ISSUE
     
Combining Technology and Ingenuity to Educate Tomorrow's Dentists
Cavities? Thatís So Last Millennium
 










As early as 1896, G.V. Black predicted that "The day is surely coming when we will practice prevention rather than reparative dentistry." Today, more than a century later, the dental profession is finally poised to make that goal a reality.

Major advances in the science of cariology (the study of decay), have taught us that caries is a dynamic process of demineralization and remineralization of tooth structure, and that when the oral cavity is in a demineralization phase longer than a remineralization or neutral phase, the caries process will lead to cavitation, or tooth decay. Today we know that there is a balance between positive and negative factors. A patient who suffers from frequent cavities has tipped the balance of the scale to the negative side, and it is our job to re-establish a balance.

In 2006, a coalition of dental schools, the CAMBRA (Caries Management By Risk Assessment) coalition, of which NYUCD is a founding member, was formed to promote awareness of this process among both the profession and the public and to establish guidelines for finally achieving the end of cavities. The guidelines are as follows:

  • oral bacteria can be modified to promote health
  • patient education and informed participation are key to controlling dental caries
  • remineralization of non-cavitated lesions of enamel and dentin/cementum can repair hard tissues, so that dental decay, in its earliest stages, need not lead to developing a hole in a tooth
  • minimal operative intervention of cavitated lesions is key to the long-term success of restorations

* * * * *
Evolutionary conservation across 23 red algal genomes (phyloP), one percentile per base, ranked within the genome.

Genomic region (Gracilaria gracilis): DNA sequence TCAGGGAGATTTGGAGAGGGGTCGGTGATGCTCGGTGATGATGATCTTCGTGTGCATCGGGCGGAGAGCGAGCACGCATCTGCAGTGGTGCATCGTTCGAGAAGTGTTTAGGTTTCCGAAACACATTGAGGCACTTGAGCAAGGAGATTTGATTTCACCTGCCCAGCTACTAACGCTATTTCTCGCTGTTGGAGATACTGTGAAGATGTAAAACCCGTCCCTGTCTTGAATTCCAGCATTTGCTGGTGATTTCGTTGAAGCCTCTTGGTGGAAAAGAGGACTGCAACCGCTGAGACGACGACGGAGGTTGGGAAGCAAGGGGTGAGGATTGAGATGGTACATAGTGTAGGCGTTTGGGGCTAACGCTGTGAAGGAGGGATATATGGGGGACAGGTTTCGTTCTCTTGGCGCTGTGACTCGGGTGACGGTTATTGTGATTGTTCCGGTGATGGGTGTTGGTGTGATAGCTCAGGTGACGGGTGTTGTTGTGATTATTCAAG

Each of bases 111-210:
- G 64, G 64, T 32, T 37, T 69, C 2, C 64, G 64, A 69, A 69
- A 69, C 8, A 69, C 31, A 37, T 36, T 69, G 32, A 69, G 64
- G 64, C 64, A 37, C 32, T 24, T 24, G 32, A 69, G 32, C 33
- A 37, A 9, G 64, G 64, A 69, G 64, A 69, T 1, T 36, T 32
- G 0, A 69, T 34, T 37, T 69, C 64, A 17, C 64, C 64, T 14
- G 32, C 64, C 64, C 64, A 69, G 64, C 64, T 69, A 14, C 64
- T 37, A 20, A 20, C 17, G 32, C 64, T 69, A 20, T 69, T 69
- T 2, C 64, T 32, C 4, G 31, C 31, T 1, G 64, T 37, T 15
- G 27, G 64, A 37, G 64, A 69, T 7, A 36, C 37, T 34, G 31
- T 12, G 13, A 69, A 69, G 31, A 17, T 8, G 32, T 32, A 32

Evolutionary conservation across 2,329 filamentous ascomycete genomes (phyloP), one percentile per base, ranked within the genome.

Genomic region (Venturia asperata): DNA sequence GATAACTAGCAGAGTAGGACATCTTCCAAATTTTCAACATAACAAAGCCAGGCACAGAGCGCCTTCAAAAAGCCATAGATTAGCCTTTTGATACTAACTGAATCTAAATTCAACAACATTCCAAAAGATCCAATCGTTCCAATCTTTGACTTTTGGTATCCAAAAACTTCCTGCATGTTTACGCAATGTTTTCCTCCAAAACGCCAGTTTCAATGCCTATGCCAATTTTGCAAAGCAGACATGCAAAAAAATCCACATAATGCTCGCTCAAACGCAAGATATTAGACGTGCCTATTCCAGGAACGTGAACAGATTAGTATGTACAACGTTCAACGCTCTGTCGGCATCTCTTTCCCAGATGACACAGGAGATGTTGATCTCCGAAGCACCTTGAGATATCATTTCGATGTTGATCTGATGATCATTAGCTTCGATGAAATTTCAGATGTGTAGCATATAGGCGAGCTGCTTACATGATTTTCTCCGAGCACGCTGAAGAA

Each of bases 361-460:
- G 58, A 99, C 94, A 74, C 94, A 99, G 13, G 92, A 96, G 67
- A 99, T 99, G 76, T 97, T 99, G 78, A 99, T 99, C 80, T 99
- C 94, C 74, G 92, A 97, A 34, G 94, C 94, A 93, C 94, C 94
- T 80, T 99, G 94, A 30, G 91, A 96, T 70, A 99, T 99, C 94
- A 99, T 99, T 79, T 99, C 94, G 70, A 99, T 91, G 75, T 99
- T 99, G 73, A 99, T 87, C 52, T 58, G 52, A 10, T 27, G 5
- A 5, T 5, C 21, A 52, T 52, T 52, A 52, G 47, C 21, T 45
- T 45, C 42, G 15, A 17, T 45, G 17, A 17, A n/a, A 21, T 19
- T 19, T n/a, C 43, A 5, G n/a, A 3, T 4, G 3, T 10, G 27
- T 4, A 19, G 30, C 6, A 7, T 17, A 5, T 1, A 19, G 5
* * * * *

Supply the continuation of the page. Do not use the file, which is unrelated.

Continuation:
• repair of defective restorations exists as a possible alternative to replacement.

CAMBRA works to highlight indicators that identify individuals as high-risk patients and therapies that can be used both at home and in the dental office to prevent or reverse caries. Risk factors include xerostomia (dry mouth), recent restorations, caries, diets high in refined carbohydrates and sugars, lack of fluoride, and frequency of eating. Beneficial treatments include sealants, fluoride applications, and prescription fluorides.

Using this new knowledge, NYUCD has implemented a formal program to identify the caries risk of every patient. Whether patients are assessed as being at low, moderate, or high risk, they are counseled and advised regarding their particular level of risk, and appropriate therapies, using the CAMBRA guidelines, are instituted. In addition, recall and re-evaluation intervals are recommended and recorded in the patient record. Indeed, caries risk assessment and monitoring have become the accepted and required standard of care that all NYU dental students must follow.

But while knowledge of the caries process has advanced tremendously in recent years, challenges still remain. When we look at the epidemiological data, studies show that 20 percent of the population is responsible for 80 percent of the caries activity. Moreover, there is an inverse correlation between economic status and severity of this infectious disease. Some of this is due to diet and inadequate counseling, as well as to the lack of fluoridated water and inadequate access to care in many areas. Equally important is the fact that many of the preventive measures and treatments that have proven to be effective in preventing or at least significantly reducing the disease are not covered by insurance. The irony is that insurance companies will pay for surgery but not for treatment t0hat can eliminate the need for surgery. In dental terms, they will pay to "drill and fill," but not to "seal and protect."

Despite these obstacles, NYUCD is committed to educating our students to prevent disease using the most advanced therapies available, including intervention in the caries process at an early enough stage so that surgical treatment is unnecessary. As recently as 1989, it was reported that 43 percent of six-year olds in a low socioeconomic status group demonstrated a caries-free mouth while the same age group identified as high socioeconomic status were 77 percent caries-free. Re-evaluated in 1996, the same groups showed some improvement-- to 49 percent and 84 percent, respectively. Are these caries-free individuals just lucky or can this disease actually be eliminated? Obviously, the model in place for the vast majority of high socioeconomic status children has proved to be effective. However, we need to narrow the gap even further. The end of caries is finally a real possibility, and NYUCD is working hard to make this happen.